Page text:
This marks the fulfillment of a process set in motion in 2007 by the Vision and Finance Plan Team formed by the Franconia Conference Board to align the conference’s resources to the call for contextual and contemporary ministry.  The VFP team recommended in 2009 that the conference sell the development rights for the farm (near Harleysville, Pa.) and use the proceeds to pay off the Souderton Center’s ten-year-old mortgage.  With the mortgage paid off, this will free over $13,000 per month to replenish the improvement fund and support conference ministry.

The conference is positioned to start 2013 on solid financial footing, said Conference executive minister, Ertell Whigham.  “Along with anticipated increased giving from our congregations, this will enable us to invest more financial resources into ministry,” Whigham reflected.  “We are grateful for those who had a vision for how the Souderton Center could bless the conference. What a way to start a year and celebrate God’s ongoing provision!”

Selling the development rights to the farm acreage means that the land cannot be further developed and will likely remain in agricultural use.  The Vision and Finance Plan also recommended that the Indian Creek Road Farm be leased to an organization that would use the land to develop sustainable creation-care oriented ministries that recognize the nature of the preserved open space.  As a result, the property was leased in 2010 to Living Hope Farm, a non-profit sustainable agricultural CSA (Community Supported Agriculture) farm led by Jill Landes of Blooming Glen congregation.  Franconia Conference and Living Hope Farm are currently in conversations about beginning a Conference Related Ministry relationship.

In addition to property proposals, the VFP included recommendations about increasing continuing education expectations for credentialed leaders, creating grants for missional experiments, downsizing and relocating office space, and stabilizing the conference’s annual operating budget. The repayment of the mortgage was the final step in fulfilling the VFP’s recommendations. In early 2012, the conference board and staff acknowledged the fulfillment of the Vision and Financial Plan and moved toward a new set of working priorities (described in detail here). “We are pleased that the mortgage on the Souderton Center is paid off and that Franconia Conference is now debt-free,” said John Goshow, the board chair.   “This will allow us to focus even more intently on growing God’s Kingdom.”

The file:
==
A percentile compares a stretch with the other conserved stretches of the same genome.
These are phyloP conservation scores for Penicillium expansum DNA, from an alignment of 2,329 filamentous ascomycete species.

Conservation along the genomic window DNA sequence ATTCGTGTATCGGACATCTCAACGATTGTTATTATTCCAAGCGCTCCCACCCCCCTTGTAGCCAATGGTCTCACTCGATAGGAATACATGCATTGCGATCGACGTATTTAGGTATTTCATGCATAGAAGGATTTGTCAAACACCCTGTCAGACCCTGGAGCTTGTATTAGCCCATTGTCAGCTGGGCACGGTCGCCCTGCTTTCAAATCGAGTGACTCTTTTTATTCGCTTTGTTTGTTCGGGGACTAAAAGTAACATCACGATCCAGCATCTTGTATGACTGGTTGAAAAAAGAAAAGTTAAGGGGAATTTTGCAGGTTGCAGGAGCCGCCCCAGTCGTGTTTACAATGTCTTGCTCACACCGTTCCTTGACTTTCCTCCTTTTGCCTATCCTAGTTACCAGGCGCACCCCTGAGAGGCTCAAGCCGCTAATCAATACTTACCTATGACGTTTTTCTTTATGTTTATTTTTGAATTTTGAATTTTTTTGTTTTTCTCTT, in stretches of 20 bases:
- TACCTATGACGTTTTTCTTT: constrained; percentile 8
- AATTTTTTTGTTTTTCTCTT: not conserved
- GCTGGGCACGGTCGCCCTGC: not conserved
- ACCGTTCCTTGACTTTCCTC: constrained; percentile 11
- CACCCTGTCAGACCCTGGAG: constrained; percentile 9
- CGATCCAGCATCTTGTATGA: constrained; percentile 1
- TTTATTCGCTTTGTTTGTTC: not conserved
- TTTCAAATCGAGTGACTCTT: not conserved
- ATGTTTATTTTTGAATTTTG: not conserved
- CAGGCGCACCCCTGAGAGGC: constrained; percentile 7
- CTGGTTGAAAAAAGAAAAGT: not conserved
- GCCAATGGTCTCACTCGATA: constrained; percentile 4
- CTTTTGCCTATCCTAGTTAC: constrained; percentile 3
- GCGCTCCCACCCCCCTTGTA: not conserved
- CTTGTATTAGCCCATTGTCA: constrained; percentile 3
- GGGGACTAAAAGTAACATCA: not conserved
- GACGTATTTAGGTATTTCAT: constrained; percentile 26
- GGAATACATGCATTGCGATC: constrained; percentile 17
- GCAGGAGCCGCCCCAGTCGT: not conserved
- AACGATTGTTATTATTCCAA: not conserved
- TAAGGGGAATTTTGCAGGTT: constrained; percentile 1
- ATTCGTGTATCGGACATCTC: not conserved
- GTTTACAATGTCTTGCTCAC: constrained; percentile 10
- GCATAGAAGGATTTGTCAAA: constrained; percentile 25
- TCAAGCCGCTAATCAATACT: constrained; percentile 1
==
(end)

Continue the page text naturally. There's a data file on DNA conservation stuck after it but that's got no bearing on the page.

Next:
Conference Finance Update (February 2012)

the garden
Will, Kristin, and Maisley participate in an inter-generational activity at a Garden gathering, drawing a response to the question: Where do you find hope? The Garden received a Missional Operational Grant through Doylestown Mennonite Church. Photo by KrisAnne Swartley

The 2011-12 fiscal year is over and a new year has begun. 2011 was a difficult year for congregations, as evidenced by the decrease in giving to the conference—$80,000 below expectations. This is also reflected in the $75,000 decrease in forecasted giving from congregations for the new year. So, the conference budget continues to tighten its belt for the next year.

A sampling of the various activities of the conference during the months of December and January:

  •  $10,500 in Missional Operational Grants (MOG) was disbursed during this period to Providence, Rockhill, Doylestown, and New Hope Fellowship congregations. $513 in assistance was also granted to Nueva Vida Norristown New Life for the production of a video about the congregation and the financial need they are facing.
  • LEADership Minister Steve Kriss along with LEAD Advisor Donella Clemens led a congregational review of Whitehall in January, as part of the process for strengthening our congregations.
  • Conference Prayer Coordinator Sandy Landes met with prayer leaders and teams from three congregations and continues to lead a weekly prayer gathering at the conference center.
  • In December, the conference jointly hosted the annual pastor appreciation breakfast at West Swamp Mennonite Church along with Eastern District Conference.

Another tidbits:

The conference is in the middle of processing the sale of the development rights to Indian Creek Farm, the proceeds of which will be used to reduce the debt on the Souderton Shopping Center, which in turn will free up some additional funds for subsidizing conference ministries.

Operating Budget, Feb. 2011-Jan. 2012 (unaudited)

Actual Budget Last Year 2012-13
Revenue $791,116 $851,318 $894,712 $817,091
Expenses $841,272 $815,368 $902,030 $788,835
Line of Credit Payment $25,000 $25,000 $25,000 $25,000
Net ($75,156) $10,950 ($32,318) $3,256